During the nineteenth century the Chewett family was one of the most prominent and influential in Toronto, Canada. In 1798 they purchased a large plot of land in downtown Toronto that they developed in 1835 by building Toronto's first business block, the Chewett building, comprising apartments, offices and stores. In 1855, Charles and Marcus Rossin purchased the site and built a luxury hotel, the Rossin House hotel, although interestingly, the Rossins carried out the acquisition with a mortgage raised from the Chewetts. Initially a success, the hotel attracted prestigious clients such as the Prince of Wales. Running the hotel proved expensive, and debts mounted. In 1883, after a series of events possibly orchestrated by the Chewett family, all stock of the Rossin House Hotel company ended up in the hands of five members of the Chewett family. They further developed the hotel but by the early 20th century all the Chewetts had moved to England. The property and land was finally sold by the Chewetts in 1946.
Albert Ranney Chewett, the youngest of a family of six, came to the England in 1898 as a student of the Herkomer Art School in Bushey. He then studied for several years on the continent before coming to live permanently in Bushey Heath. Mrs Maria Susan Chewett, his widowed mother, rented Reveley Lodge in 1910 and lived there until her death in 1918 with Albert and her unmarried daughter, Ethel. One of the final AGMs of the Rossin House Hotel Company is recorded as being held at Reveley Lodge!
In 1917, Albert’s elder brother, James Chewett, a frequent visitor to Reveley Lodge, died suddenly. Albert became guardian of his three daughters, Phyllida, Jocelyn and Gwenydd, and when their mother died in 1924, the three girls came to live at Reveley Lodge.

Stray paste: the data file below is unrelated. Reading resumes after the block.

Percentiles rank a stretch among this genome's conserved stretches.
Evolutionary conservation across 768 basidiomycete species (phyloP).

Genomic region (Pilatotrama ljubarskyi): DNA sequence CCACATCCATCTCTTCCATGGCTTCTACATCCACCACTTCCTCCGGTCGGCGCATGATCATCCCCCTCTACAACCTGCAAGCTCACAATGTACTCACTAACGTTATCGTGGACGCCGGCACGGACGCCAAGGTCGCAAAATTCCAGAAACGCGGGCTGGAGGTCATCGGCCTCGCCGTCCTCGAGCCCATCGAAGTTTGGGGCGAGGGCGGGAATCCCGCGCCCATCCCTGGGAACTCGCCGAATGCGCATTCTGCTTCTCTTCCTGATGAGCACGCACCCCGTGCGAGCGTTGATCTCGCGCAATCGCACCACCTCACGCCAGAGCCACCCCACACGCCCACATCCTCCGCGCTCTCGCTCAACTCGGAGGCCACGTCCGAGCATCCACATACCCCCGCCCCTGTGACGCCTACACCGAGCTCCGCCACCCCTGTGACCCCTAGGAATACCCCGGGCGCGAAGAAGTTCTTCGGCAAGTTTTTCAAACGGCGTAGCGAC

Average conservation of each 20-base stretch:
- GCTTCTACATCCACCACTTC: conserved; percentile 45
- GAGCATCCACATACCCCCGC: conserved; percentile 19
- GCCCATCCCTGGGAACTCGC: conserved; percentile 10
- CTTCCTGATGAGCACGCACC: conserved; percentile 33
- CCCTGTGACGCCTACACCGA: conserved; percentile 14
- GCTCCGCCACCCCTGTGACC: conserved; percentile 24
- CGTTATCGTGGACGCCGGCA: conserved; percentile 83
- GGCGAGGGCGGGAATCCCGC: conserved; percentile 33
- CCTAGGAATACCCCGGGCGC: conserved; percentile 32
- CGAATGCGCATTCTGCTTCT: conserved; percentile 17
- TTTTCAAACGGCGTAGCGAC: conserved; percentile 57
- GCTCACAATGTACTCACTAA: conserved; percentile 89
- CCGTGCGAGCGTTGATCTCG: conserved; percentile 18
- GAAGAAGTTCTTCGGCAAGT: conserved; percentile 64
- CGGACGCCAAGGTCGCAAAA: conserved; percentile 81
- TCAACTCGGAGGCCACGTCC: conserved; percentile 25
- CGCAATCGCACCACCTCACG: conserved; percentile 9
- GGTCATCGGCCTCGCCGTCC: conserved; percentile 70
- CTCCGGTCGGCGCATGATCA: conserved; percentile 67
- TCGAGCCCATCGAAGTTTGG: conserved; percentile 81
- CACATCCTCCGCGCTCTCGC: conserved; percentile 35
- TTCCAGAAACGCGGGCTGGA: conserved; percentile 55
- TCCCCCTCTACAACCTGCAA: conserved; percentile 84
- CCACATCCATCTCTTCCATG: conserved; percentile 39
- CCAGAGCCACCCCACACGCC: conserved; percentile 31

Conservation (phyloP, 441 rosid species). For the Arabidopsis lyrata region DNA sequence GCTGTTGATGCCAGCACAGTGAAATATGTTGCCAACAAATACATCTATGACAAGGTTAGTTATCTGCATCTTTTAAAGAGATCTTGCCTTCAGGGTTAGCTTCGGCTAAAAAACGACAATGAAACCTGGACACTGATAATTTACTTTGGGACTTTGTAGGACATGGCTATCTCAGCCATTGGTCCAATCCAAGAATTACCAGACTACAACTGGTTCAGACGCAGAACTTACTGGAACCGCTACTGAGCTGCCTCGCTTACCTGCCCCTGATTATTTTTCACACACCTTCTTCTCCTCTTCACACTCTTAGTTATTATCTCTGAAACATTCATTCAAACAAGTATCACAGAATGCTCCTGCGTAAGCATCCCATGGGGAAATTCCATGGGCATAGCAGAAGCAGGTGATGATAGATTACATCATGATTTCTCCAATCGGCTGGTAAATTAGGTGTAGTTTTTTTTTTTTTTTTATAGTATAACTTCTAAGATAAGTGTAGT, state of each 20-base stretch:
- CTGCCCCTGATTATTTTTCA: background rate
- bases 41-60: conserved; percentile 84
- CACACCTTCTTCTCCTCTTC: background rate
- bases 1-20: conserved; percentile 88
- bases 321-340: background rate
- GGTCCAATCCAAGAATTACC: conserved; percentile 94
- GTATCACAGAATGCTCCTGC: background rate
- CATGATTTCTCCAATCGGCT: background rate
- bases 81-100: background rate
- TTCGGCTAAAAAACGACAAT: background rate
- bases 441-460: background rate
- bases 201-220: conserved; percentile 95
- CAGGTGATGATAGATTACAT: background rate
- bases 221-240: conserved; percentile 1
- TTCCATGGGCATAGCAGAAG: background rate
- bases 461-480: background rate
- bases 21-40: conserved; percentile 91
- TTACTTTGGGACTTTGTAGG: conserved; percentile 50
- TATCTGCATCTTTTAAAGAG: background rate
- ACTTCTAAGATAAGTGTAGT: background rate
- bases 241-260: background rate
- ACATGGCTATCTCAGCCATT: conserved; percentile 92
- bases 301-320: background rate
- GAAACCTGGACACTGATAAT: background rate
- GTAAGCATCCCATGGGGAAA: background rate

Gwenydd married Hamilton Beatty, whom she met at London University, and they lived in Ohio, USA. Jocelyn became a sculptress and spent most of her life in France with her husband, the artist, Stephen Gilbert. Both couples made regular visits to Reveley Lodge. Phyllida remained single and lived at Reveley Lodge until her death in 1987.
In 1931 Albert Chewett, now aged 53, married Violet Georgina Eila Hamilton-Baillie, known as Eila. She was the daughter of a clergyman, who had died when she was five, and a distant relation of the Earl of Haddington. She was educated at St Margaret’s School in Bushey. The marriage took place quietly at Leavesden Parish Church in the presence of a few close friends on Eila’s nineteenth birthday.
Because of Albert's inherited wealth, he did not have to work. Initially a keen artist following his training at the Herkomer school, he later dabbled in photography. He did not sell any of his paintings and they were discovered in 1985 in the hayloft over the stables. A number of the paintings feature Reveley Lodge and the Chewett family and some are now displayed in the billiard room at Reveley Lodge.
When Albert died in 1965, Eila qualified as a medical secretary and worked for many years for Lester Warner Lowe, the orthopaedic surgeon, in Harley Street. Following the tradition of the Chewetts of Reveley Lodge, Eila did voluntary work for the Red Cross, taught First Aid courses and became a Red Cross welfare officer. She became the first president of the Bushey Museum when it opened in 1993 and bequeathed Reveley Lodge to the museum on her death in 2003.